I love ambiguity in endings. I love anticlimax. I actually have to make myself go, no, you promised these guys, they’ve been with you for 400 pages, give them something. Then you can get to your anticlimax, that’ll be fun! At the end of The Graveyard Book, I found myself wanting to talk about the tragedy that is also the joy of parenthood. If you do your job right as a parent, then your children go away. It is heartrending.
Both my mother and my father, who did a decent job themselves I think, read to me all throughout my childhood. You have a long history of doing your own audiobooks, reading your own stories. What’s the appeal of reading your own text to others?
Part of it is having read to my kids every night. I loved that. Part of it is, and I know how this sounds, I’m good at it. I found out I was good at it reading the story “Chivalry” at a convention in 1991. I did all the voices, the audience laughed at all the right places. Then the guy after me came on. I’d read his story, it was an exciting swashbuckler. He started reading and it was (in a robot voice), “Then the door opened. Then the sultan’s man came in. I jumped on the table. I grabbed a knife. He grabbed his scimitar.” I’m listening to this thinking, can’t you hear the music!?
What’s the one medium where you haven’t told a story yet?
I’d like to write an original musical. If you get them right, they plug straight into the emotions in a way that reminds me a lot of comics. The musical isn’t a gutter medium. Stephen Sondheim’s been working in it for 50 years.
In some 30 years, you’ve actually managed to make three films, two adaptations and an original with Mirrormask. Is it easier to get a fantasy movie made these days?
It is, chiefly because the cost of computer animation has come down so much. I was at the Sundance Film Festival with Mirrormask some years ago and all the people up on the stage were from big-budget Hollywood Movie World. Someone in the audience stood up and said, “I don’t get how this is Sundance, the independent film festival, and yet you are making the $100 million movies.” The head of Sony Image Works looked him in the eye and said, “That’s because we are the R&D departments for the $2 million movies you’ll make in five years.” It was true. We’re at a point now where it’s not easy, but doable to put anything you can imagine on screen. There are amazing things being done in fan-fiction, stuff on YouTube made for little or no money.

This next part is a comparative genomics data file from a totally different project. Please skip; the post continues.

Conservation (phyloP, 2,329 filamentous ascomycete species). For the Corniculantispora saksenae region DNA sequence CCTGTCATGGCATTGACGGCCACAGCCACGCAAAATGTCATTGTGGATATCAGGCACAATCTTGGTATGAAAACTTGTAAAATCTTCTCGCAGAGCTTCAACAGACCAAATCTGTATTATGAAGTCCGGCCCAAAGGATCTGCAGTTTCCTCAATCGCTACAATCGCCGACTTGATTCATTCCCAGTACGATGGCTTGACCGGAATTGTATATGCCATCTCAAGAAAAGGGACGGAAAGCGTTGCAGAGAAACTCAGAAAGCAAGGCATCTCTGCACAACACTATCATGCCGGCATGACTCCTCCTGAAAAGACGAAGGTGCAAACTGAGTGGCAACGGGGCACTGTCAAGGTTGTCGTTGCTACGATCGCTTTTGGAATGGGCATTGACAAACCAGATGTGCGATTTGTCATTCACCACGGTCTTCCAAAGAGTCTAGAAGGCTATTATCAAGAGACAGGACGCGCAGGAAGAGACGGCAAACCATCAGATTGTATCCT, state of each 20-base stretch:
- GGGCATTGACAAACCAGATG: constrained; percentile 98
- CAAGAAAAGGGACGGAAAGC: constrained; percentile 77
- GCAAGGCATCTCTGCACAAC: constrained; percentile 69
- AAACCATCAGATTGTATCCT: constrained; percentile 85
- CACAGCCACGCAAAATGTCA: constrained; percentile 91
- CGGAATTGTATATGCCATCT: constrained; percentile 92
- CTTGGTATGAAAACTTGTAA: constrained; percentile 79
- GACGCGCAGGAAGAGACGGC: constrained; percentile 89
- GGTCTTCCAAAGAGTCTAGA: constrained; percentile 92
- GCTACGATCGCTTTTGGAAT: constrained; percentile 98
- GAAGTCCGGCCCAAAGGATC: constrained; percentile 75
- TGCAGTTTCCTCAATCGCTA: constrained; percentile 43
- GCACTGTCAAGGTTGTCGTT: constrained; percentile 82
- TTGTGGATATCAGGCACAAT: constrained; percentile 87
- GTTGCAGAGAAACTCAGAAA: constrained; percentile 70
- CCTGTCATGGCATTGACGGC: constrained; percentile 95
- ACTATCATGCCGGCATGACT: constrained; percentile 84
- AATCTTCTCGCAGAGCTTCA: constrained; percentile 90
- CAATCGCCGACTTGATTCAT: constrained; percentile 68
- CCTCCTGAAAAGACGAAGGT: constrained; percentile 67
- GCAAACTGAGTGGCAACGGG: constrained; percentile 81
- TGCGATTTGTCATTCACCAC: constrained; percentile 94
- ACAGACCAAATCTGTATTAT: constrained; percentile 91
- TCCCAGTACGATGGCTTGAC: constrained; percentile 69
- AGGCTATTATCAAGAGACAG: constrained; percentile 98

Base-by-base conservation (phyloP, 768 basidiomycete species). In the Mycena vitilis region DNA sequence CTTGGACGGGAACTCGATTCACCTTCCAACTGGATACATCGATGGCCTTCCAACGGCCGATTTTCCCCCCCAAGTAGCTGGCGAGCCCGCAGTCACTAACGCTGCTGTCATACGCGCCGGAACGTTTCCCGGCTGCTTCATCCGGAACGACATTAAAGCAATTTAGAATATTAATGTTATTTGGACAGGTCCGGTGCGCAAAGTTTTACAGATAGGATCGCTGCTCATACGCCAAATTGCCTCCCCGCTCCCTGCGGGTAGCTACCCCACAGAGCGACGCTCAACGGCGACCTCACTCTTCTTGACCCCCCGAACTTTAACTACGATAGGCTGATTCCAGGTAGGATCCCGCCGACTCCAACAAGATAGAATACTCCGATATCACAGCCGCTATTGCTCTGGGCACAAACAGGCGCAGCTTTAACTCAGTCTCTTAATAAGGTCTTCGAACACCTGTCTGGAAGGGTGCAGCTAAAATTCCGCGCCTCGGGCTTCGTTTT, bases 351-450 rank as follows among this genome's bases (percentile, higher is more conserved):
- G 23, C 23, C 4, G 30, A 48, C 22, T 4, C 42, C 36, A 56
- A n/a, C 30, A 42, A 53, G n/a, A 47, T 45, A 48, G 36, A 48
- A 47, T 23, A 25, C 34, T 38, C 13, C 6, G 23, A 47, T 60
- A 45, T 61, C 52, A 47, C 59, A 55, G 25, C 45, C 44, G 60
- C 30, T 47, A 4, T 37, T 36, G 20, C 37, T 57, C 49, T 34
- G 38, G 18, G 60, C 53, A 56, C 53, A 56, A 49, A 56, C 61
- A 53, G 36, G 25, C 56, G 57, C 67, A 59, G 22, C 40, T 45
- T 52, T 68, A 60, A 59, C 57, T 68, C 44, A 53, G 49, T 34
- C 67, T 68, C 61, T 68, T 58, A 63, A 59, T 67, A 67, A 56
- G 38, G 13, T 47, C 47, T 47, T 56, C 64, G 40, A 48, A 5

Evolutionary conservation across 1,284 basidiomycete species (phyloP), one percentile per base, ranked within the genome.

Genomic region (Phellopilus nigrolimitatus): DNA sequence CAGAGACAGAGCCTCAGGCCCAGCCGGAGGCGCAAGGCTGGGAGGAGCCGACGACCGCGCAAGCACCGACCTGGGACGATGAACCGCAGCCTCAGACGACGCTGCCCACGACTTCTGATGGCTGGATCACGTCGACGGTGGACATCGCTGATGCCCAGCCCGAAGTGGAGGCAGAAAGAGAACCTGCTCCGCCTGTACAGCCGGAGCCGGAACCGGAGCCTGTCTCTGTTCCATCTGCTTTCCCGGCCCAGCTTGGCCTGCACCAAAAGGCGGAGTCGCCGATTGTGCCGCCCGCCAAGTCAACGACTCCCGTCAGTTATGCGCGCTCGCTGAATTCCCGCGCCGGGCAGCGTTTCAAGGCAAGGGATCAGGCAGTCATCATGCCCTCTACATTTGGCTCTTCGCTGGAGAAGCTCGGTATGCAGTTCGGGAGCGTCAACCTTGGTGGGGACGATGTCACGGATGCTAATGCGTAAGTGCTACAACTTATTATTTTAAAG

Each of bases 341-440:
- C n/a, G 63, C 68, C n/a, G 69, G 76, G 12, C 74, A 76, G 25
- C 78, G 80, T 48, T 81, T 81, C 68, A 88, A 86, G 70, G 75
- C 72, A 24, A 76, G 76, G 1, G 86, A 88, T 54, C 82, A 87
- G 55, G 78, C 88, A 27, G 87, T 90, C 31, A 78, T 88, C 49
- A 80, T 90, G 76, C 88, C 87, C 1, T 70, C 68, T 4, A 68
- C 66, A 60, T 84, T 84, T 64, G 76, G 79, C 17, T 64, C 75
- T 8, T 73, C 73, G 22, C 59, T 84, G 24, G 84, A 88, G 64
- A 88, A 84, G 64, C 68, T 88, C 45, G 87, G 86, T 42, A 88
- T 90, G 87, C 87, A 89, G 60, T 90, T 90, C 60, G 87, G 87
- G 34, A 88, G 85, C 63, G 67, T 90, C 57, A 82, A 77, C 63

It’s interesting that you should bring up fan-fiction considering the history of your work being adapted. Coraline the film is so different from Coraline the book. How does it feel, seeing your stories reinterpreted?
Again, the joy and the tragedy of parenthood. You’re doing something that is the equivalent of giving someone your baby. What you don’t want to do is say, “Soooooooo. The tattoos on that guy’s face. Where did they come from? We could have done without that piercing.”
How do you maintain enthusiasm for troubled projects? You mentioned that you started Coraline almost a decade and a half before it was finally published. You’ve been trying to get your film adaptation of Death: The High Cost of Living into production for almost as long.
I think you need to be mad. You need a certain amount of slightly focused madness that’s also belief in yourself in the face of all opposition. Without it, I would never have actually become a writer. I started out, sent things into the world, and the world sent them back explaining how they were not quite right for us. You need the kind of crazed, manic belief in yourself that means you can just keep going.
John Constantine is a journalist, author, and Associate Editor at Nerve.com. His ravings, meditations, and criticism about the artistic power of video games can be found daily at 61 Frames Per Second, Nerve’s recently launched gaming blog.